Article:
David Ricardo argued that trade was a benefit to a country, because if one could buy a good more cheaply from abroad, it meant that there was more profitable work to be done here. This theory of "comparative advantage" would be the central basis for arguments in favor of free trade as an essential component of growth.

Income per capita was essentially flat until the industrial revolution. This period of time is called the Malthusian period, since it was governed by the principles explained by Thomas Malthus in his "Essay on the Principle of Population." In essence, Malthus said that any growth in the economy would translate into a growth in population. Thus, although aggregate income could increase, income per capita was bound to stay roughly constant. The mainstream theory of economic growth states that with the industrial revolution and advancements in medicine, life expectation increased, infant mortality decreased, and the payoff to receiving an education was higher. Thus, parents began to place more value on the quality of their children and not on the quantity. This led to a drop in the fertility rates of most industrialized nations. This is known as the breakdown of the Malthusian regime. With income increasing faster than population growth, industrialized economies substantially increased their incomes per capita in the next centuries.

[edit] Creative destruction and economic growth

Many economists view entrepreneurship as having a major influence on a society's rate of technological progress and thus economic growth.[3] Joseph Schumpeter was a key figure in understanding the influence of entrepreneurs on technological progress.[3] In Schumpeter's Capitalism, Socialism and Democracy, published in 1942, an entrepreneur is a person who is willing and able to convert a new idea or invention into a successful innovation. Entrepreneurship forces "creative destruction" across markets and industries, simultaneously creating new products and business models. In this way, creative destruction is largely responsible for the dynamism of industries and long-run economic growth. Former Federal Reserve chairman Alan Greenspan has described the influence of creative destruction on economic growth as follows: "Capitalism expands wealth primarily through creative destruction—the process by which the cash flow from obsolescent, low-return capital is invested in high-return, cutting-edge technologies."[4]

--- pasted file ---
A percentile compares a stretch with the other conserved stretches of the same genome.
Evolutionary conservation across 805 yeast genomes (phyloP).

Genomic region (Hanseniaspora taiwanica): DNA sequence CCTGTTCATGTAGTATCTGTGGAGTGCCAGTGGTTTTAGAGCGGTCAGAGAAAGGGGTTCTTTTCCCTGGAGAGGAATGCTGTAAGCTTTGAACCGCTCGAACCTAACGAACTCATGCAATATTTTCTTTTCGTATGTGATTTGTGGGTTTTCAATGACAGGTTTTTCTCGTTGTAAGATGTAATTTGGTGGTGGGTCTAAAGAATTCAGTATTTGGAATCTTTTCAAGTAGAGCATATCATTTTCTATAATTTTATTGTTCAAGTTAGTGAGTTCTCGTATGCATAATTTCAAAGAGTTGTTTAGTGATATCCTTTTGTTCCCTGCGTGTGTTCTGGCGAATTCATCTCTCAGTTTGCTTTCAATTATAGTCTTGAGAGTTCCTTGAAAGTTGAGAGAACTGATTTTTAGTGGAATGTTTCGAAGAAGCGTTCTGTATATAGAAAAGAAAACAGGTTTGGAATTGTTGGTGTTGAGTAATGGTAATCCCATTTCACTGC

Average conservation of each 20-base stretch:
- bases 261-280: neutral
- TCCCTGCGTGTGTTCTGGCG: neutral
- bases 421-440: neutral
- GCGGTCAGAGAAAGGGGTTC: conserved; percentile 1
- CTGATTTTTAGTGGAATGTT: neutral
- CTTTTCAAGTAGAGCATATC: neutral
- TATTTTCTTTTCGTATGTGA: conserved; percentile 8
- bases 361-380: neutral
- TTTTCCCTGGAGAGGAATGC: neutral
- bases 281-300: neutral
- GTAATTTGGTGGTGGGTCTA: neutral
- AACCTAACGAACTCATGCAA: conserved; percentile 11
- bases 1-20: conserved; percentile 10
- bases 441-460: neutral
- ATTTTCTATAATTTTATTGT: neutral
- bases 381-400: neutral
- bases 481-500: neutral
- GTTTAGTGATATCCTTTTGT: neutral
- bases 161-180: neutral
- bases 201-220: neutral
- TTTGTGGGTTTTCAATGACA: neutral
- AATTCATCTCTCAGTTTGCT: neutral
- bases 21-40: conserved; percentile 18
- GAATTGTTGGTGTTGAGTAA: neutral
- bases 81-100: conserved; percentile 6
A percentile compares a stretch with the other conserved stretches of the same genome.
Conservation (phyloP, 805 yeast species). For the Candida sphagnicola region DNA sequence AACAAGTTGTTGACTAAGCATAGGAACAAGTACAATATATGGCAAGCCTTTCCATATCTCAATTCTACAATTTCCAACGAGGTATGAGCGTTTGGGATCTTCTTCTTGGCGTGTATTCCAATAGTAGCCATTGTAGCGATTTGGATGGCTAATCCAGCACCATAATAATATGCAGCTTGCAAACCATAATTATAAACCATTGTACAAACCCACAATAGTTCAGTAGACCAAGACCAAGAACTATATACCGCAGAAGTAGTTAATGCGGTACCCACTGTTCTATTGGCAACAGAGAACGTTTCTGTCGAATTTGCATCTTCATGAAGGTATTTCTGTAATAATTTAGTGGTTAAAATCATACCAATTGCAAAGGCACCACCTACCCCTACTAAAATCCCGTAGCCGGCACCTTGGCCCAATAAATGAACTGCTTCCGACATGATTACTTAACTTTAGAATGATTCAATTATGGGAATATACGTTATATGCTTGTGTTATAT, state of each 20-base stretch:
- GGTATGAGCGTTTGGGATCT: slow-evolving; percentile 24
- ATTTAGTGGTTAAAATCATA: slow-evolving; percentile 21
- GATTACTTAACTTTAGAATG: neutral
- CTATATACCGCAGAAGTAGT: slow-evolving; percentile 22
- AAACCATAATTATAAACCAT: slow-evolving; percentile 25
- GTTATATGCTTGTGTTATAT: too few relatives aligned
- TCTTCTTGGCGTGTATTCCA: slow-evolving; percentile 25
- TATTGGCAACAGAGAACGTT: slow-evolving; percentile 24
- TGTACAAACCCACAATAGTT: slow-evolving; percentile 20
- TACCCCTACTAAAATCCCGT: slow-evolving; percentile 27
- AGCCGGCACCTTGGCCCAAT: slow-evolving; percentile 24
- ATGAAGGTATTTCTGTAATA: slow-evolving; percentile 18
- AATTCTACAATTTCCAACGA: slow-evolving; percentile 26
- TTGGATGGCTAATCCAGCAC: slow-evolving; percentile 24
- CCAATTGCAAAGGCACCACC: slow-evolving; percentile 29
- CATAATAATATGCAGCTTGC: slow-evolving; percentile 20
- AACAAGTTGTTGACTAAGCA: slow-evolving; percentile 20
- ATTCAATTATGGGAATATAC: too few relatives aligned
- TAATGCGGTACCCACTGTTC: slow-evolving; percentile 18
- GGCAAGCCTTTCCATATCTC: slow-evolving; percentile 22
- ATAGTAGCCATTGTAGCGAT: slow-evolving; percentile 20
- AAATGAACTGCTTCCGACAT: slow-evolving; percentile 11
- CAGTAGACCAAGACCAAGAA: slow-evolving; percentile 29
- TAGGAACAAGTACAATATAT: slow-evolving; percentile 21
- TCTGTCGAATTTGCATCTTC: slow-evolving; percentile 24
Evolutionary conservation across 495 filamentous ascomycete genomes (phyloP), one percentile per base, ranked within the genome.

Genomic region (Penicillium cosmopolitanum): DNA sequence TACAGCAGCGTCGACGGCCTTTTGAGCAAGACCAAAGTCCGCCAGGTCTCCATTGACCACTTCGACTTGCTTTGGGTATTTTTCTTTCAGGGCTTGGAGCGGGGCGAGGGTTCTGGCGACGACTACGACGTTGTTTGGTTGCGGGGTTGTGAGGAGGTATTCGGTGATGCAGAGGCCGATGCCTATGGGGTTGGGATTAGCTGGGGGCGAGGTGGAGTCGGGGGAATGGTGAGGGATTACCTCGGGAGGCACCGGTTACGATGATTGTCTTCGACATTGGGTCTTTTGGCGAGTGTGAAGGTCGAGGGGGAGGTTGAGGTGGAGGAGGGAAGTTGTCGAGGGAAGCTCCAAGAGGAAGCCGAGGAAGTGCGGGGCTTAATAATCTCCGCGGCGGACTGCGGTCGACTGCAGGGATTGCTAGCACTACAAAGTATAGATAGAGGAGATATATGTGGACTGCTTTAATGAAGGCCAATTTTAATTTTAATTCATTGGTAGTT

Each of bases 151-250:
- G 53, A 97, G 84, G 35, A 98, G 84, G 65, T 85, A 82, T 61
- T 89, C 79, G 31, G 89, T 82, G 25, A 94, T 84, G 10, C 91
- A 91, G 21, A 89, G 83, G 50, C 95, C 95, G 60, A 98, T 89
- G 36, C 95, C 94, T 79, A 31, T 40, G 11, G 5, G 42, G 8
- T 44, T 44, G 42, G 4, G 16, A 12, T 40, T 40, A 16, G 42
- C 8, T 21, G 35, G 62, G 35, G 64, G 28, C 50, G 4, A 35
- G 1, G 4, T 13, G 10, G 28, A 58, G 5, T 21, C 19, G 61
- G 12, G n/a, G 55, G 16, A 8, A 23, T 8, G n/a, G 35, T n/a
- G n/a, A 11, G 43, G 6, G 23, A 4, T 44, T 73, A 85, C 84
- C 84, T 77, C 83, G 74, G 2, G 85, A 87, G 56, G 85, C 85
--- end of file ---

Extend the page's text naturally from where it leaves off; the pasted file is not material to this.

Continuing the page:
[edit] The neo-classical growth model

The notion of growth as increased stocks of capital goods (means of production) was codified as the Solow-Swan Growth Model, which involved a series of equations which showed the relationship between labor-time, capital goods, output, and investment. In this modern view, the role of technological change became crucial, even more important than the accumulation of capital. This model, developed by Robert Solow[4] and Trevor Swan[5] in the 1950s, was the first attempt to model long-run growth analytically. This model assumes that countries use their resources efficiently and that there are diminishing returns to capital and labor increases. From these two premises, the neo-classical model makes three important predictions. First, increasing capital relative to labor creates economic growth, since people can be more productive given more capital. Second, poor countries with less capital per person will grow faster because each investment in capital will produce a higher return than rich countries with ample capital. Third, because of diminishing returns to capital, economies will eventually reach a point at which no new increase in capital will create economic growth. This point is called a "steady state".